Belgium (Brussels Morning Newspaper) Fearing possible negative public perception over the EU-Mexico free trade deal ahead of the French presidential elections, France’s President Emmanuel Macron reportedly halted moves to clear the deal going forward.
The proposed free trade agreement is a potential political bomb for Macron, as it would allow up to 20,000 tonnes of beef imports from Mexico into the Union, which could spark farmers’ protests in France and serve as ammunition for the anti-globalist rhetoric coming from Macron’s far-right challengers.
France’s meat trade federation Interbev previously urged Macron to oppose the deal and block negotiations that could lead to future “ultra-competitive” meat imports from Australia, New Zealand or South America.
Since France holds the rotating presidency of the European Union in the first half of 2022, Macron has greater leeway in steering EU policy during this period, which conveniently overlaps with his re-election bid.
Citing EU sources, Reuters noted that France was the one to stop the trade talks, a move tacitly accepted by the European Commission as a concession to Macron. “The Commission has accepted, due to the importance of the election and the sensitivities around trade and globalisation, that nothing will get through”, an unnamed EU diplomat said. “It’s frustrating. We can complain, but this is how it is”, he added.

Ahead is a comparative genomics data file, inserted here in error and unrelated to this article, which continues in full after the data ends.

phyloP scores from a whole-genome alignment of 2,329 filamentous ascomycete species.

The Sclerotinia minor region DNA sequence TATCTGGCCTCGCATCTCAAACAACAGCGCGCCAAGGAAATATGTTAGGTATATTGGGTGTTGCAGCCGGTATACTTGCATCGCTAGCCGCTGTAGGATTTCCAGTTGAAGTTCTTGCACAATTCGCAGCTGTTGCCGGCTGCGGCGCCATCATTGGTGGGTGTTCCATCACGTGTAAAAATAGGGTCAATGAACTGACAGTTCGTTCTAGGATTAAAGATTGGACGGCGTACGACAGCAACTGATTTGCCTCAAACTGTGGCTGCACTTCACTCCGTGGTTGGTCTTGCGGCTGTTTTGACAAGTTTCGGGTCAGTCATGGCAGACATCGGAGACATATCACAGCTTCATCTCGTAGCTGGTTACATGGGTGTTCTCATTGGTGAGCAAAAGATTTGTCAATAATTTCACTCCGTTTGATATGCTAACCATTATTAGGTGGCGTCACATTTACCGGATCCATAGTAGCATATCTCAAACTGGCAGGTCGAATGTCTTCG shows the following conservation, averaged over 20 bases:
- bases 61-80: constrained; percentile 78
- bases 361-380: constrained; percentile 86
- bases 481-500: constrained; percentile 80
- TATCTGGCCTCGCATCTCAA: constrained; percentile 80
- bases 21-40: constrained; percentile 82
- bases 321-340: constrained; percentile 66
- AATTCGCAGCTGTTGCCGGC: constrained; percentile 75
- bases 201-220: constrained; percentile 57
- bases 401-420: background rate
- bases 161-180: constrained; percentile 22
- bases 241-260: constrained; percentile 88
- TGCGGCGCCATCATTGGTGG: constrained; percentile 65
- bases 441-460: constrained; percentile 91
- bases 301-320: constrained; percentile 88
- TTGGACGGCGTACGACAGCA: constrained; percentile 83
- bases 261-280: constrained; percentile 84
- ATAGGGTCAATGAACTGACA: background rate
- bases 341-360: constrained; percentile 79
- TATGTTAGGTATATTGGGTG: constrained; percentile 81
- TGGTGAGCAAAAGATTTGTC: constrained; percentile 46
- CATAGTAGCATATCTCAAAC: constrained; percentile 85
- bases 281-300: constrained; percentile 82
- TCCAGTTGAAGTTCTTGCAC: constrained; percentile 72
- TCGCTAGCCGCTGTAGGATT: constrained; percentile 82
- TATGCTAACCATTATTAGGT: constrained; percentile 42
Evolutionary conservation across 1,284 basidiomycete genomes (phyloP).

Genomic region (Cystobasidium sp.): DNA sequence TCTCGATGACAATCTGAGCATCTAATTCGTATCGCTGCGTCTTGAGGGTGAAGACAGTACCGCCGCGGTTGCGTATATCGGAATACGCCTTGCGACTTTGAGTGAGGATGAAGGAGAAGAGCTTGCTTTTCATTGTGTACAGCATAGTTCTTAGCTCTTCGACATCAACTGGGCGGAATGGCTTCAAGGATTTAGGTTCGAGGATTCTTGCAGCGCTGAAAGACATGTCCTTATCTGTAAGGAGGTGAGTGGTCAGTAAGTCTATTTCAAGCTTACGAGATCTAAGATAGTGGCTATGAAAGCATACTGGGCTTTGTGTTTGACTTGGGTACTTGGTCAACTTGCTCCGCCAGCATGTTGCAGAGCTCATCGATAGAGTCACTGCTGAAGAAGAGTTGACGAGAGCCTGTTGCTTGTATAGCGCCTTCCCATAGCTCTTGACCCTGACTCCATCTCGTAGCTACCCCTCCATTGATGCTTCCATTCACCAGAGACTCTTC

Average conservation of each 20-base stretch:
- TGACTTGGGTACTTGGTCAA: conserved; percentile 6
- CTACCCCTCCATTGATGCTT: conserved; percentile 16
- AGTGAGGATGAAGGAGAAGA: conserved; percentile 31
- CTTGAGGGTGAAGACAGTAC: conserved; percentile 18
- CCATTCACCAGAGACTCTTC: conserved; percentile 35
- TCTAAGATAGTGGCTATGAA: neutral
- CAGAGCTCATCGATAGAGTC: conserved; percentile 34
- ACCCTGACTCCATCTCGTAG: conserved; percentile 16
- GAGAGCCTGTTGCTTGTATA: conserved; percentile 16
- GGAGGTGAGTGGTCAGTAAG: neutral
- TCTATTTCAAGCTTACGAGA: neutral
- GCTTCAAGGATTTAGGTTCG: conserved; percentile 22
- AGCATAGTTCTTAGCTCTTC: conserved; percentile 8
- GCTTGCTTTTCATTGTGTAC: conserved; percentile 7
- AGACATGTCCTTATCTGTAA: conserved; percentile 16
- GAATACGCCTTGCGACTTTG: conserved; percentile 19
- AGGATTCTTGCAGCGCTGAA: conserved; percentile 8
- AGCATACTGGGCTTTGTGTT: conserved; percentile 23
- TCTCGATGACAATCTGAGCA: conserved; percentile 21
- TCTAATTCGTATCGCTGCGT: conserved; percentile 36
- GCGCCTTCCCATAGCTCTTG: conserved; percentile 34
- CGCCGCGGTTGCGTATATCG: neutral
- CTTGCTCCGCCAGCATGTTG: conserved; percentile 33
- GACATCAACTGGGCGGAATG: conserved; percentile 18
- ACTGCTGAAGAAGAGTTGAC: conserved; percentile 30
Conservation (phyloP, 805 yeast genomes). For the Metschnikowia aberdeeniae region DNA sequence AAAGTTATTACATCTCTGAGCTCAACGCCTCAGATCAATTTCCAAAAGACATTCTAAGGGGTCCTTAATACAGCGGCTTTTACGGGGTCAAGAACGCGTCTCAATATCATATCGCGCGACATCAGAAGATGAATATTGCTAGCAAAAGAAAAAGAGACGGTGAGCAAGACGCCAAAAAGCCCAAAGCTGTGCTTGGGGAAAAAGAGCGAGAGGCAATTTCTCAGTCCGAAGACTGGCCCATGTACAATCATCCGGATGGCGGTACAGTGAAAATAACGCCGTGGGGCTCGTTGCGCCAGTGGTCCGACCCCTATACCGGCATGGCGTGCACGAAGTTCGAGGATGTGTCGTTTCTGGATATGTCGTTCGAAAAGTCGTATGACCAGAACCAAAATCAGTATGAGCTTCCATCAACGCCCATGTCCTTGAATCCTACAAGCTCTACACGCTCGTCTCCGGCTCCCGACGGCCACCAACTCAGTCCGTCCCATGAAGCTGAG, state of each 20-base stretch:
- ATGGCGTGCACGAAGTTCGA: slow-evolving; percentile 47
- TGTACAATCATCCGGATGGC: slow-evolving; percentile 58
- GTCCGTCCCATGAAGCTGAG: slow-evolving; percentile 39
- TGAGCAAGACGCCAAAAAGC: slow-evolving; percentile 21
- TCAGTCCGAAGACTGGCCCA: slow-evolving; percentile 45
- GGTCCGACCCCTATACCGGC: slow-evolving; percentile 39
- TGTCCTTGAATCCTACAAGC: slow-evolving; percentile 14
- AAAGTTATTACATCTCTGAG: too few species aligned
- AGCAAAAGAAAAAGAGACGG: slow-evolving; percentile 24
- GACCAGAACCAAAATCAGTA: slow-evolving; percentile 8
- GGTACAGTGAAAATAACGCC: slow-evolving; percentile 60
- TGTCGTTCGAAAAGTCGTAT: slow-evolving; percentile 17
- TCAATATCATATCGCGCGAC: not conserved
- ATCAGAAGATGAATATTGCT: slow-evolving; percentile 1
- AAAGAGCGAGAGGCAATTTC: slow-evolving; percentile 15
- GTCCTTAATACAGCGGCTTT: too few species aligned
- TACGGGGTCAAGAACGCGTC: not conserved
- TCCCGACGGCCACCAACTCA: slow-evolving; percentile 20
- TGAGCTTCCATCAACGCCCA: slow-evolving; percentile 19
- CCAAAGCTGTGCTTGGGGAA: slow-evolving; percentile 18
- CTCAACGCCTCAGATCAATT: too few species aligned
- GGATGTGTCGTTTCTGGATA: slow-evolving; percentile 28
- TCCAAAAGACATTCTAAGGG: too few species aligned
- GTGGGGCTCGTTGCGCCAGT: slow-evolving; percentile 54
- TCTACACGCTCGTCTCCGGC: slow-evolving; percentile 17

Even though the initiative is French, other EU countries with significant farming sectors are also quietly backing France in its move to stop the EU-Mexico deal in its tracks, at least for now. “There’s more than just French fingerprints on this trade paralysis,” a senior EU diplomat told Reuters.
Meanwhile, France is pushing for more protective trade measures in the Union, seeking to lock in legislation designed to limit foreign applicants in EU public procurement processes if their countries of origin do not secure equal terms for European companies. France is also focusing on stricter free trade agreement requirements, aiming to up the environmental and labour standards that the Union’s free trade partners will be expected to uphold.